The iconic British red telephone boxes must not disappear completely. At least, that is the advice of the telecom watchdog Ofcom. He says that about 5,000 of the 21,000 still existing telephone booths are needed for emergency calls, for example.
Thousands of payphones in the UK must be left standing. British telecom watchdog Ofcom sees added value in the famous red boxes, even though 96 percent of Britons already own a mobile phone. In just under twenty years, the number of calls from payphones has fallen from 800 to 7 million minutes.
Telecom watchdog Ofcom requires a payphone to remain in place if it meets 4 conditions: there is no mobile reception of all four major mobile networks, there are many accidents or suicides, calls are made at least once a week, or there are other circumstances play a role. Based on those criteria, Ofcom should leave 5,000 telephone booths.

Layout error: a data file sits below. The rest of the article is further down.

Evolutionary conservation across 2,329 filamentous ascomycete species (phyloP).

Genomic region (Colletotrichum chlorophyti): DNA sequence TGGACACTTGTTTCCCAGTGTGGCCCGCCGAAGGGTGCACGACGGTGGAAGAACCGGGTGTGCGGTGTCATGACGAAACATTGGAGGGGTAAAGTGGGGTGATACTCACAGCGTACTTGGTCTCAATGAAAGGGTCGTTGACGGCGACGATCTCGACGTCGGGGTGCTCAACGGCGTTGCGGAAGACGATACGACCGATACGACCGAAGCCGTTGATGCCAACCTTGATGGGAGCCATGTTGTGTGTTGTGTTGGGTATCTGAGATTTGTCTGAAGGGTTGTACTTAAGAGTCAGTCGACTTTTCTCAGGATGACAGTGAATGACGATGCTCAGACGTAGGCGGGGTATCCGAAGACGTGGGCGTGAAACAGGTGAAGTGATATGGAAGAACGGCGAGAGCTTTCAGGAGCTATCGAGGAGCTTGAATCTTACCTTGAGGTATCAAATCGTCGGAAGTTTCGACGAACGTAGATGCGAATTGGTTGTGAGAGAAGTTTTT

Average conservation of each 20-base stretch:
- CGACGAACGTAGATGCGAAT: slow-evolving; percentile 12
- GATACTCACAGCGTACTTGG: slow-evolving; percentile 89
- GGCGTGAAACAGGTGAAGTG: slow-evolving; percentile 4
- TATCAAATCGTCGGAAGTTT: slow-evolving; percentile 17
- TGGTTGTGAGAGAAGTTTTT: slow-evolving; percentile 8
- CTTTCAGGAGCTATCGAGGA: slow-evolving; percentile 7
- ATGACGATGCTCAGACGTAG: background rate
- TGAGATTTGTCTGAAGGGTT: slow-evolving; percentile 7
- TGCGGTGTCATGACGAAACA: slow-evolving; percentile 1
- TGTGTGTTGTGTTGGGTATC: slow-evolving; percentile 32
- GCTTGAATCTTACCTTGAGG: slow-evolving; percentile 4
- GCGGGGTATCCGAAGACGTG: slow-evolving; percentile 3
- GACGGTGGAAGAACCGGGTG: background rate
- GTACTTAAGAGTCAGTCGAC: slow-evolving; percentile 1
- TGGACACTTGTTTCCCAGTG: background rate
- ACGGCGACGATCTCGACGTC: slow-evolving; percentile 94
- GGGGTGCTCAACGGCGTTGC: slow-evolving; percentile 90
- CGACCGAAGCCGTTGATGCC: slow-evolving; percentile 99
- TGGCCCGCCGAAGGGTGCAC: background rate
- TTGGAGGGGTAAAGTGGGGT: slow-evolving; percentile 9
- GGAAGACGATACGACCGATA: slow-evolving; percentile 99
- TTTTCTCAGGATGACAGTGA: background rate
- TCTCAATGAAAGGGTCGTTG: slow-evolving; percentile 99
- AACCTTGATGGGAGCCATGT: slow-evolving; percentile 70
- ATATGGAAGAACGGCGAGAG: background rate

If one of the few calls is from a child in distress, an accident victim, or someone with suicidal tendencies, that phone booth can be a lifeline.
Between May 2019 and 2020, nearly 150,000 emergency services were called from a pay phone. The helplines, such as the children’s telephone, also received several thousand calls. In addition to this emergency function, the red telephone booth can also be used for new applications, says Ofcom, a hotspot for free WiFi or a charging point for mobile phones. Many cells have already been converted into kiosks for books or defibrillators.